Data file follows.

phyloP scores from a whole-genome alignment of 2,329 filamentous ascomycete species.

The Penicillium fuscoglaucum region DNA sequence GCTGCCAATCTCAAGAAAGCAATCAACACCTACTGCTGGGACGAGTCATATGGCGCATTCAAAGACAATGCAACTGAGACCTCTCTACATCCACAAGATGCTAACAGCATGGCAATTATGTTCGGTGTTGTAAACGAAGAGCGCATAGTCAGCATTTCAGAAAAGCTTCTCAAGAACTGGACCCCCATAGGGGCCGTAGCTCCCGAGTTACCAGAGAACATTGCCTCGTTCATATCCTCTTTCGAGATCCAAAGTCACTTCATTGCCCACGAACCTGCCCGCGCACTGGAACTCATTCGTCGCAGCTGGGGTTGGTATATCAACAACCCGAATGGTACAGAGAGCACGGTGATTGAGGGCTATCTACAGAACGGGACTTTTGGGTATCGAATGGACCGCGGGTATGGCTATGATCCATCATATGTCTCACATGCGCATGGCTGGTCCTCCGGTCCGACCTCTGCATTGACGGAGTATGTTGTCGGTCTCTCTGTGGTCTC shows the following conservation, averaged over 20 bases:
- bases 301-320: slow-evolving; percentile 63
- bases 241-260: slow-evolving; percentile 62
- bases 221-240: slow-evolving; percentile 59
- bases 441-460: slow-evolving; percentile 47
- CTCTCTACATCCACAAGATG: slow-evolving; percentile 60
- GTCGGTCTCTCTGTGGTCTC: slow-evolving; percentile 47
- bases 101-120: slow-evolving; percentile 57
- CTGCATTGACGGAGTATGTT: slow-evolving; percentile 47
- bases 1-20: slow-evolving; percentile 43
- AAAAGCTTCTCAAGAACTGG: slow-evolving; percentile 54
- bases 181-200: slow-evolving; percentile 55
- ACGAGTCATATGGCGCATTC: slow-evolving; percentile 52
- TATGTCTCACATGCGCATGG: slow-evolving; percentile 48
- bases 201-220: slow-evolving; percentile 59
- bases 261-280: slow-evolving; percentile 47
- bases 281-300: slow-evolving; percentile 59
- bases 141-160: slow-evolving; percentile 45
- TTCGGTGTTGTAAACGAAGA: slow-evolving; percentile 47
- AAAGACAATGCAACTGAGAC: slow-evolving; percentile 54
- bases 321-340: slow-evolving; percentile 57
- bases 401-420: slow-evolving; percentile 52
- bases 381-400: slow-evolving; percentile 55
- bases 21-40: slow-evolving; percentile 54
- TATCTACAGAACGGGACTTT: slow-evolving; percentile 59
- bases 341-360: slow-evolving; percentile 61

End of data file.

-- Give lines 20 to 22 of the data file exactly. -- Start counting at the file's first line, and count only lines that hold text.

- TTCGGTGTTGTAAACGAAGA: slow-evolving; percentile 47
- AAAGACAATGCAACTGAGAC: slow-evolving; percentile 54
- bases 321-340: slow-evolving; percentile 57